The fluidity and effectiveness of D.C. United’s front linehas led to many automotive comparisons over the years, with playmakers likeMarco Etcheverry and Christian Gómez habitually described as drivers nimbly wielding“the keys to the attack.”
With two goals in three matches, this year’s offensivemachine is sputtering, to say the least, with stalls and misfires suggestingthat some fine-tuning is needed. Santino Quaranta is the latest man to acceptthe responsibility of a central creative role and his move into the middle hasbeen a bumpy ride thus far.
“It’s different for me, you know?” Quaranta said. “I’m justso used to driving and attacking guys, and when you change to more of adistributor, [you’re] not flying forward always. The first instinct for me isto go forward.”
A striker when he joined United as a 16-year-old prodigynine years ago, Quaranta has resurrected his career with strong play on theright wing over the past two seasons. But a growing maturity and some promisingdisplays further infield convinced the D.C. coaching staff entering thiscampaign that he was the best candidate for the attacking midfield spot, whichwas up for grabs after Gómez failed to recapture the old magic in his secondstint with the club.
Quaranta took the challenge to heart, and he says that heand the coaching staff have analyzed every single touch and every decision he’smade in match play this year in an attempt to build tactical coherence.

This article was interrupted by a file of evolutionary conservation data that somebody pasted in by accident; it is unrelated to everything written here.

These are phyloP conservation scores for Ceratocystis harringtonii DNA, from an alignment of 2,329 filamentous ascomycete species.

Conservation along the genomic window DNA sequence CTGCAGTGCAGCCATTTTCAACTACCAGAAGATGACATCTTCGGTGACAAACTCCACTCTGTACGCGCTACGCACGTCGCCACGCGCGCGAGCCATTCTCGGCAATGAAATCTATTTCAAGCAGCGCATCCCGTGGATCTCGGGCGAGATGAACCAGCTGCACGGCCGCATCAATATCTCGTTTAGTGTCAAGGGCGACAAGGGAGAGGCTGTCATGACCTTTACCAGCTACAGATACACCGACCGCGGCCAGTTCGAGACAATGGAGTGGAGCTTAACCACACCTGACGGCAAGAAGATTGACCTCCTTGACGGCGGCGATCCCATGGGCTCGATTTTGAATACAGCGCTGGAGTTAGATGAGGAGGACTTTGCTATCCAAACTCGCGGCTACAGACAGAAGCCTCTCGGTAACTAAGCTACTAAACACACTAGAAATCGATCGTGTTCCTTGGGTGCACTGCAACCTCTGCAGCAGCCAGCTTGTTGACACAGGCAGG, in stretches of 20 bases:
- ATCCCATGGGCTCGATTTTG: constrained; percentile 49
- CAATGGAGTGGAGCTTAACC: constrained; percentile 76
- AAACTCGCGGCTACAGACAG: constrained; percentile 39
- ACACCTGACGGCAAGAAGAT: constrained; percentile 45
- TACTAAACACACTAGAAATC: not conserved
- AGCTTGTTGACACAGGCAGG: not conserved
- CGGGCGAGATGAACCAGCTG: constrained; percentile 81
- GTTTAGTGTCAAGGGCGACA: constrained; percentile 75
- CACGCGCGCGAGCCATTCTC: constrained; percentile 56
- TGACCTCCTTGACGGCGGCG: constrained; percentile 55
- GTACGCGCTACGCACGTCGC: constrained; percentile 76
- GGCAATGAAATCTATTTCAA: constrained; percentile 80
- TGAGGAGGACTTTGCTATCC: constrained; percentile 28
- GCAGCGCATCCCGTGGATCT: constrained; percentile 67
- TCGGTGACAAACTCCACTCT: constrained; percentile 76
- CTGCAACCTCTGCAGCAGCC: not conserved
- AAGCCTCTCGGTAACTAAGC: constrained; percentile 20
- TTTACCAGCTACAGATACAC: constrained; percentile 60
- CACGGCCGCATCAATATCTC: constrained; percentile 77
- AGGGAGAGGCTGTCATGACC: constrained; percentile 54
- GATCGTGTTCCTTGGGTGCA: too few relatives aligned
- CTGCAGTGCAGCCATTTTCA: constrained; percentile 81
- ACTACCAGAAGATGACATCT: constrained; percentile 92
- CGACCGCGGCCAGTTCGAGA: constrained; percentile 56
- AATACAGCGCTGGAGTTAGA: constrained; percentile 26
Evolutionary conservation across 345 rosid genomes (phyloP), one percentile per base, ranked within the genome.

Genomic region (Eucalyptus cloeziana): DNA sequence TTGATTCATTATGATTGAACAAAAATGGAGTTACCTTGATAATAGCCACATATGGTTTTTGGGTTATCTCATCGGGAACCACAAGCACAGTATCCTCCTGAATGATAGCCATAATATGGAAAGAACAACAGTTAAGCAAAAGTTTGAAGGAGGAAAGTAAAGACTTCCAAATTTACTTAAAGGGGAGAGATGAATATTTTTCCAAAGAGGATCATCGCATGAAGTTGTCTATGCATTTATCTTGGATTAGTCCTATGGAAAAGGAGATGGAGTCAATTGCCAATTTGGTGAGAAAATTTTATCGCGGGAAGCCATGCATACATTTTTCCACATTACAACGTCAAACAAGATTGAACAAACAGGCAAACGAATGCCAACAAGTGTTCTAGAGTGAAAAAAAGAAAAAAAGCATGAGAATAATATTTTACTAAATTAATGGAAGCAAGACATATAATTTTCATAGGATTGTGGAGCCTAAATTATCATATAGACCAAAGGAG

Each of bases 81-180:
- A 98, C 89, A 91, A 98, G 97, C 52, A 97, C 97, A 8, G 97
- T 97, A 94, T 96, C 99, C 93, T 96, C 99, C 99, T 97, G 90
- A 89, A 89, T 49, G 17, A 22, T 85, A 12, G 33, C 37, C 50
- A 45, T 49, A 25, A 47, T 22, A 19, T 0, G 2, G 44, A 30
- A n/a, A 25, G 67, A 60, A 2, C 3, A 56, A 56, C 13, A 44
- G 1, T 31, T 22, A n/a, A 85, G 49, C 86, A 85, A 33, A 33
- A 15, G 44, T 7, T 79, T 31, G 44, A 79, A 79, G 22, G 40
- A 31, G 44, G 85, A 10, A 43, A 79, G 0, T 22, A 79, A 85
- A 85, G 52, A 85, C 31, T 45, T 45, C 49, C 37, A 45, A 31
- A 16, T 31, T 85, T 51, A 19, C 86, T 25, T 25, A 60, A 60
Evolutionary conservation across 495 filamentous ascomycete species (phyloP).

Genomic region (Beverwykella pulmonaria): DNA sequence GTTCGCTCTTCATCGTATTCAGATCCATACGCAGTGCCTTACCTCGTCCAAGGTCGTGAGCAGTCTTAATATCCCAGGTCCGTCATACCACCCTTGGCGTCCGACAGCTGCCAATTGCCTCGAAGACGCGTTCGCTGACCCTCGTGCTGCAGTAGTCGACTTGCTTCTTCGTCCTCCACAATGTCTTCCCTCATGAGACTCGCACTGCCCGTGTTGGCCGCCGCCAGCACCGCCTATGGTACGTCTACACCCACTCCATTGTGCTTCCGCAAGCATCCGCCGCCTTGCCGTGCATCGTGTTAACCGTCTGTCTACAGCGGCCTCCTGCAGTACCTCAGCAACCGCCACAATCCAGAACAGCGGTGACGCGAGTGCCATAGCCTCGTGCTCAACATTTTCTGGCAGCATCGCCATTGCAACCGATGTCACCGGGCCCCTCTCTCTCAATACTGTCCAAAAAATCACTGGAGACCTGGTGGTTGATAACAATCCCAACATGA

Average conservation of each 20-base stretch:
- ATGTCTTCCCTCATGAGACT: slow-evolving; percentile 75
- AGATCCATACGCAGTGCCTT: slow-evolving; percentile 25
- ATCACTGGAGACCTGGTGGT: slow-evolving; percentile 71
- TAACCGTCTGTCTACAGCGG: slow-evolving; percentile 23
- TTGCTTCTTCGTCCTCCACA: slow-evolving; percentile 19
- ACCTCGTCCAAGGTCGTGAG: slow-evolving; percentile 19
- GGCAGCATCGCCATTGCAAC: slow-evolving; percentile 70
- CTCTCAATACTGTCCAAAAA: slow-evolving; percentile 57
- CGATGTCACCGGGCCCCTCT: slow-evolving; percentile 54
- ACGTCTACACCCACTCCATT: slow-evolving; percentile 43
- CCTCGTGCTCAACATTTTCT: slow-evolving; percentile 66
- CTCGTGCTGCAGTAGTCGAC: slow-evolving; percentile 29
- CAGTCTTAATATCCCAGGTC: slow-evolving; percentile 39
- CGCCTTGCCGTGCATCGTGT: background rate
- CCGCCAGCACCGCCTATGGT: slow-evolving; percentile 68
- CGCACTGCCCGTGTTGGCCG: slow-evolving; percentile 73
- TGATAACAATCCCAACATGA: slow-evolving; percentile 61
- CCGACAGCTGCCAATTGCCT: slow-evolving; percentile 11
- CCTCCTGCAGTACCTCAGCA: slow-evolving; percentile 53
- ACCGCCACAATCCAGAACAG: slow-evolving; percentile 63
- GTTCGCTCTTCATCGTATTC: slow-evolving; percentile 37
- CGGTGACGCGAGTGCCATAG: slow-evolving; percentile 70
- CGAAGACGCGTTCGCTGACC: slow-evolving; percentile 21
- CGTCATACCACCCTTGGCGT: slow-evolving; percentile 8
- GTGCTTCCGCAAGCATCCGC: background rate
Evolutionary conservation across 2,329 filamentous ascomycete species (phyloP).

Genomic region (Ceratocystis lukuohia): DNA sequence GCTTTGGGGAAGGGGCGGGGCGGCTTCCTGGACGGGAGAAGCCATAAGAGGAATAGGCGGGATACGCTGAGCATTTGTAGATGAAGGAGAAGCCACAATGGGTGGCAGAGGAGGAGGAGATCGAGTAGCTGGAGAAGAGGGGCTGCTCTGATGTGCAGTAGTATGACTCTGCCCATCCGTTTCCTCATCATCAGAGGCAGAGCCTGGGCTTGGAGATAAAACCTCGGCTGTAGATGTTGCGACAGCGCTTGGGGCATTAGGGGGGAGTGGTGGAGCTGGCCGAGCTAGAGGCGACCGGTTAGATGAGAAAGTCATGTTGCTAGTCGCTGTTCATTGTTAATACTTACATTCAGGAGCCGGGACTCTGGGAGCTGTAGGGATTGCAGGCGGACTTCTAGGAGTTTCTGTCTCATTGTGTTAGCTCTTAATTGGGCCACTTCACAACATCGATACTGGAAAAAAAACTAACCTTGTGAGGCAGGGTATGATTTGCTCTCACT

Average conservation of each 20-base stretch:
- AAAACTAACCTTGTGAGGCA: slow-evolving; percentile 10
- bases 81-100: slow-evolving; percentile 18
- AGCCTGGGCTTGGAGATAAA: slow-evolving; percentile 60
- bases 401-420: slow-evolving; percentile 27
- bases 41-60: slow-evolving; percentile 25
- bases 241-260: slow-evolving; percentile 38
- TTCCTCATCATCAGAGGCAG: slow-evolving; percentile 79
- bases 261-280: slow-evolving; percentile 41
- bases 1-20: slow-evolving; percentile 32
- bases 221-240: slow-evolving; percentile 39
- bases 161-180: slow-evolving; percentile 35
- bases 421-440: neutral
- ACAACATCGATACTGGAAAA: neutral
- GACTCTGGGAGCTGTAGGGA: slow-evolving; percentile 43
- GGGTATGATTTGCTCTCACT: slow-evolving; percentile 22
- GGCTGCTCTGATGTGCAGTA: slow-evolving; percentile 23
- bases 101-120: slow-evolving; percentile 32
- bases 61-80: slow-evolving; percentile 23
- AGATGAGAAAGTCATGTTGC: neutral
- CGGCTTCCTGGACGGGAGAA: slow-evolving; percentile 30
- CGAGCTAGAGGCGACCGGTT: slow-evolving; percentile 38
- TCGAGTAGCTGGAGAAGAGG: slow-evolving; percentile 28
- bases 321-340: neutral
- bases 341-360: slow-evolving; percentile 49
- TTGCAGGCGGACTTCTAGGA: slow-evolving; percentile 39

“There’s times where I play more of a conservative ballsometimes,” he said last week. “I think I can turn out of plays more. There’stimes when I can get out of things, and if I can understand that, see that, I’mthat much better.”
The Black-and-Red attack looked distinctly out of sync overtheir first two games, and Saturday’s two-goal comeback against Philadelphiatook place after Quaranta and teammate Chris Pontius switched out to flankroles for the second half, with Brandon Barklage shifting inside to cover moreground alongside Kurt Morsink.
“I just felt like in this particular game with such a narrowfield, I thought it would help [Quaranta] to be wide and create some chanceswide for us, and he did,” head coach Curt Onalfo said.
Indeed, Quaranta looked distinctly more comfortable with theaction in front of him and the touchline at his back. He surged forward tocollect a wayward Union pass in the 63rd minute, scoring his team’s first goalof the year with a deflected shot past goalkeeper Chris Seitz that was madepossible by his slashing inward run.
Afterward Quaranta called the switch “a good move by Curt,” buthe sounded unsure about the very concept of a central maestro for his team thisseason.
“With this league, what I have come to realize, the middleof the park on a field like this, it’s more of a bang-bang,” he said. “We wantto play this pretty brand of soccer and these teams are so physical -- everyteam in the league now. It’s very difficult to play clean touches. Moving outwide was better for me and for Chris. We get to see the field more, get moreservice and be more dynamic.”
Rapid cohesion was always going to be elusive for the D.C.attack, given additional challenges like United’s change to a 4-4-2 formationand the task of incorporating burly target men Danny Allsopp and Adam Cristmaninto the tradition of subtle buildup epitomized by veteran Jaime Moreno.
None of the team’s frontrunners have been able to buildperceptive partnerships yet and the squad’s style essentially remains a work inprogress. Quaranta’s direct movement and nose for goal beg to be utilized, butOnalfo and company may have to adjust their system to make the most of it.
The tradition of the South American-style No. 10 still castsa powerful shadow at the Nation’s Capital, but the present roster seems fatedto test the purity of that notion for United and their fans.